A Brief Introduction About the Living Trust
A Living Trust is a legal document that can be used as a financial instrument, wherein it can be used in order to assign a particular individual the duty and the right to manage one’s assets during his or her lifetime. The person, individual, and or company who is assigned the task of managing the assets is known as the trustee. The basic idea behind the creation of a living trust is to bypass the complex legalities of probate and allow for the easy, smooth, and efficient transfer of funds from the settler’s and or trust creator’s account to that of the beneficiary.
The trustee who is chosen to safeguard and look over the funds and assets of the trust creator is often given the legal right to determine their state and at the designated time and date hand them over to the beneficiary.
Who Takes the Living Trust – People Involved
In the creation of a Living Trust, there are usually two parties involved. The first part is the trust creator, whose assets and funds will be deposited and or transferred to the trust fund. The second part is the person, individual, company, and or organization who is designated and or chosen to manage the funds and assets of the trust fund. In legal terminology, the first part is known as the Trust Owner, the second party is known as the Trustee, and the legal document is simply referred to as a Living Trust.
In most, there can be more parties in the creation of a Living Trust, but these are mostly in the form of beneficiaries who will inherit the funds and assets as per the rules and regulations outlined in the trust.
Purpose of the Living Trust – Why Do You Need It
The main purpose of this agreement is to establish a legal understanding between both the organizations and to make sure that the interests of the individual parties, along with the collective, are protected at all points in time.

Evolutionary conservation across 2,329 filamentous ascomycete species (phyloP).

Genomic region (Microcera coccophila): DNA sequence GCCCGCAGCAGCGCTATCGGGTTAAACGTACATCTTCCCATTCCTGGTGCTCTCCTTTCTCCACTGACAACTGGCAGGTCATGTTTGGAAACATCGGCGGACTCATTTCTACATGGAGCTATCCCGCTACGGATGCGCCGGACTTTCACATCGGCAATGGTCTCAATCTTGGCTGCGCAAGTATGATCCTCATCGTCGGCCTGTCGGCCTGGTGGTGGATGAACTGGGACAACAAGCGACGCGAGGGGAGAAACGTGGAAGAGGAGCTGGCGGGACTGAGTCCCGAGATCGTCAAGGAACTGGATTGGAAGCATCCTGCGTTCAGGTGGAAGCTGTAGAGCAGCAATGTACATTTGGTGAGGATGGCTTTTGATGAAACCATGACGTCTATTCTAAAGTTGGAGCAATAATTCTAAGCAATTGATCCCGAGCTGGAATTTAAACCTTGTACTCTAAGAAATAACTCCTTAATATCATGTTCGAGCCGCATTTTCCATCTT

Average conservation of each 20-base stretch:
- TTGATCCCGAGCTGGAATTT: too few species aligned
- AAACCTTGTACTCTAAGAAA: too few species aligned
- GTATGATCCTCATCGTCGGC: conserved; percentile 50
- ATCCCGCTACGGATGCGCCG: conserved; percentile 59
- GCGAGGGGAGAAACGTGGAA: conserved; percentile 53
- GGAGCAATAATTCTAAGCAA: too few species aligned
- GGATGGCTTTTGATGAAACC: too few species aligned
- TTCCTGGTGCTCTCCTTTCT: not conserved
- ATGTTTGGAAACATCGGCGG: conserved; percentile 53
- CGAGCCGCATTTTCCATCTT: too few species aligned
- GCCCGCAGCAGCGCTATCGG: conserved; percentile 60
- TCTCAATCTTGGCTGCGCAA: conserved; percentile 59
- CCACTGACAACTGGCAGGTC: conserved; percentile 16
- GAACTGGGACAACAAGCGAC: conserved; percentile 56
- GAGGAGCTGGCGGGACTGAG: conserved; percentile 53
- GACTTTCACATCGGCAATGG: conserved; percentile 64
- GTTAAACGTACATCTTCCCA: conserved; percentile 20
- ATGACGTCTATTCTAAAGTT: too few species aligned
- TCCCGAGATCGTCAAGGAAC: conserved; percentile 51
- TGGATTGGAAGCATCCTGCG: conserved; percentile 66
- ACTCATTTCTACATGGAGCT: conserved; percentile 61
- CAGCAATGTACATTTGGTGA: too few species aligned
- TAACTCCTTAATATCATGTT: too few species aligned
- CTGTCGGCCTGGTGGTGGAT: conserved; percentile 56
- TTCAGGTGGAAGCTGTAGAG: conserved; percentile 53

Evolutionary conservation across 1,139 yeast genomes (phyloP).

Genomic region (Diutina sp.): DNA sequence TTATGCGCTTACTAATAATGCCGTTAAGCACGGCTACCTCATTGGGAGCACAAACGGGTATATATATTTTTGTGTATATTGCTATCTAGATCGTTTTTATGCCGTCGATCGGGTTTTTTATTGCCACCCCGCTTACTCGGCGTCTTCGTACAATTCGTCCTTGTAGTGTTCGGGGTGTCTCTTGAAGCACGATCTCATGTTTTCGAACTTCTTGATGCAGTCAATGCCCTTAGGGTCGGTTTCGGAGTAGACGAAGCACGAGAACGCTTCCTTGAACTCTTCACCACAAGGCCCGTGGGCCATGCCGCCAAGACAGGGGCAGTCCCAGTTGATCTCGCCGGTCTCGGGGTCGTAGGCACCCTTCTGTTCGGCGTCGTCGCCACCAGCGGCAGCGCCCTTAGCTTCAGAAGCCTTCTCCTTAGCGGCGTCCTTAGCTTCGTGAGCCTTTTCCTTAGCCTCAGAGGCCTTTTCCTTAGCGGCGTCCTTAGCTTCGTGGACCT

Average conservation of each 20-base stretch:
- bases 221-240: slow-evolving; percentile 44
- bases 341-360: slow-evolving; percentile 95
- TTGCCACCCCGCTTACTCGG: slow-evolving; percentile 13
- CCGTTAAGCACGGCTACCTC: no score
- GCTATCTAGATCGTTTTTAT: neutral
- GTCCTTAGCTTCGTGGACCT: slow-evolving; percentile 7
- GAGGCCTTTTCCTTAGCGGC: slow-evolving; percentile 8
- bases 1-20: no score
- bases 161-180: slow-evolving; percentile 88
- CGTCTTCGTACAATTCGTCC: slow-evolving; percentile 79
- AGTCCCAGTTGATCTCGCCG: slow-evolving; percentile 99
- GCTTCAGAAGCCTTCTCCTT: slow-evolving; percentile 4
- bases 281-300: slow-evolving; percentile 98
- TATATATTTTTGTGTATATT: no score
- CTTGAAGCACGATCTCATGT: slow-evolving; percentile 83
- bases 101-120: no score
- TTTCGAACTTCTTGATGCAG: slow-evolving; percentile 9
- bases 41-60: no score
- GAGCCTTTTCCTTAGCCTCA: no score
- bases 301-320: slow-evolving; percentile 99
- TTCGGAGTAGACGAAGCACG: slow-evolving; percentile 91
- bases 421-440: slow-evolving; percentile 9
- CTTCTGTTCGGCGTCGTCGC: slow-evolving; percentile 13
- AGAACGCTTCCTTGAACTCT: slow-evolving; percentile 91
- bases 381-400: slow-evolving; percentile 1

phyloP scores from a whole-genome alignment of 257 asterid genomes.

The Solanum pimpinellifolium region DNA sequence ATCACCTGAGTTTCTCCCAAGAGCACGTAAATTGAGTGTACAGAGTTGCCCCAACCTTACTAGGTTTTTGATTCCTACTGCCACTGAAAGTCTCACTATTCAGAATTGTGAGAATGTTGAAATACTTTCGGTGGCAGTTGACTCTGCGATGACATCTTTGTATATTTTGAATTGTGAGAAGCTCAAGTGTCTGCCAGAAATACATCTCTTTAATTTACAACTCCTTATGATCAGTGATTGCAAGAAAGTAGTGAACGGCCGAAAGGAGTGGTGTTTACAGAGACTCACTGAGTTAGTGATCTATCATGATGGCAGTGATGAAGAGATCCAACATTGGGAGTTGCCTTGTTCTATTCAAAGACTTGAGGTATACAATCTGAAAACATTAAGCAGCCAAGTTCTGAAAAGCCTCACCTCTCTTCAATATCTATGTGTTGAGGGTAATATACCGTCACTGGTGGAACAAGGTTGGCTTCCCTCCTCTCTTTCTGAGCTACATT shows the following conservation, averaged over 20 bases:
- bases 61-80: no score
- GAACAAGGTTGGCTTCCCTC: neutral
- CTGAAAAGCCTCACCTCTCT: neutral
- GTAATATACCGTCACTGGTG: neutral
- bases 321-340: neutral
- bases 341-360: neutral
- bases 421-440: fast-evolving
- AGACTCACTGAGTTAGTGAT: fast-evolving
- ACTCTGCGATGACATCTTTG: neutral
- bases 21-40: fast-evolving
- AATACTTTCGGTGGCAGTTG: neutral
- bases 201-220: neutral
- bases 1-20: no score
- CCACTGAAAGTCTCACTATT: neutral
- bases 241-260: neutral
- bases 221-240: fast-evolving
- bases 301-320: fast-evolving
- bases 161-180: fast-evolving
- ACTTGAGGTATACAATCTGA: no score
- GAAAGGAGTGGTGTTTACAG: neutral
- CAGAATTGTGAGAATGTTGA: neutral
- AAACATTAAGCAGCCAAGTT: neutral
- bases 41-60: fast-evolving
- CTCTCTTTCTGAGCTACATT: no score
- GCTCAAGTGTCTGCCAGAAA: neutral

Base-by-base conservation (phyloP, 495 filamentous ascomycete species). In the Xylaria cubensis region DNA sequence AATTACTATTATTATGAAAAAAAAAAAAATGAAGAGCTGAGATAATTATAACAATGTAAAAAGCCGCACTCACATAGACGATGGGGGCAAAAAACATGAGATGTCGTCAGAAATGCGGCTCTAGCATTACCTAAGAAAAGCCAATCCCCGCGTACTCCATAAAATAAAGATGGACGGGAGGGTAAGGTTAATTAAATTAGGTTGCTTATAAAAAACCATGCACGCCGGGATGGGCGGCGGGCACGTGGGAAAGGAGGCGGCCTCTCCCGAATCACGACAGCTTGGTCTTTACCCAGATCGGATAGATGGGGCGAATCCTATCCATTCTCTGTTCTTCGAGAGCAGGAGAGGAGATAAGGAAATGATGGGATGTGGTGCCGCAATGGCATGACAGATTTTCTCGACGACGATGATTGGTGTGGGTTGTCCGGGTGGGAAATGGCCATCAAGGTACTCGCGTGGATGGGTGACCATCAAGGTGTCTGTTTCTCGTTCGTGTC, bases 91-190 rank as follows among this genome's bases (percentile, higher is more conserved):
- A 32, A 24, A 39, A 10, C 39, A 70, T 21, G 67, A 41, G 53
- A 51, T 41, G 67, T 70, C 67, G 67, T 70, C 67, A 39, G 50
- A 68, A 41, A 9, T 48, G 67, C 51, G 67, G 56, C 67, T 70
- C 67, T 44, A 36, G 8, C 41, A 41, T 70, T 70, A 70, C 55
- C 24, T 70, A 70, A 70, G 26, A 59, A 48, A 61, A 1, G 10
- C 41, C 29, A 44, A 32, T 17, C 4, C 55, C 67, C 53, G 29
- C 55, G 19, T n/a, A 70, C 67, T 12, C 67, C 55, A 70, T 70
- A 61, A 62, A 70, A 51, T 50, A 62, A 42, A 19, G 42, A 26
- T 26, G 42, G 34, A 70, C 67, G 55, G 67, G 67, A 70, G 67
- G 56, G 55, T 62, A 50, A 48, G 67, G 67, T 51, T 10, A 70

Some of the essential aspects to note about a Living Trust are the following:
One of the most important aspects worth understanding about a Living Trust is the fact that there are two types of Living Trusts. The first type of Living Trust is an irrevocable trust and, the second type of Living Trust is known as a revocable Living Trust. In the case of a revocable trust, the trust settlor can designate himself or herself as the trustee and take full control of the assets and funds that have been designated for the trust fund.
In the context of an irrevocable trust owner and or settler reserves, only a couple of rights when it comes to the operation of the trust fund. The designated trustee assigns full control of the trust and becomes the legal owner of the trust funds and assets. One of the most interesting aspects worth noting about an irrevocable living trust is the fact that once it has been decided upon and signed, the trustee has been assigned and the beneficiaries have been chosen, the settlor and or the trust owner can do very little in terms of changing its contents.
In the context of a revocable trust, as mentioned above, the trust settlor has the legal right to declare himself or herself as the trustee. However, in this case, the individual tax of the trust settler is not reduced, and he or she will still need to pay a certain amount of estate tax. The trust settlor and or the owner also reserves the right to change the contents of the amendment even after it has been created and signed. The settlor can change the trustee, the beneficiaries, as well as the number of beneficiaries that will be inherited by each and every party.
Another striking aspect of a Living Trust which vastly differentiates it from other types of beneficiary trusts is the fact that it can itself be declared to be a beneficiary of all the funds and assets that are there in the living trust. In this scenario, the inheritance won’t flow to the beneficiaries mentioned in the agreement, but to the trust itself. The usage of these funds will already be pre-decided and mentioned in a particular section of the trust agreement.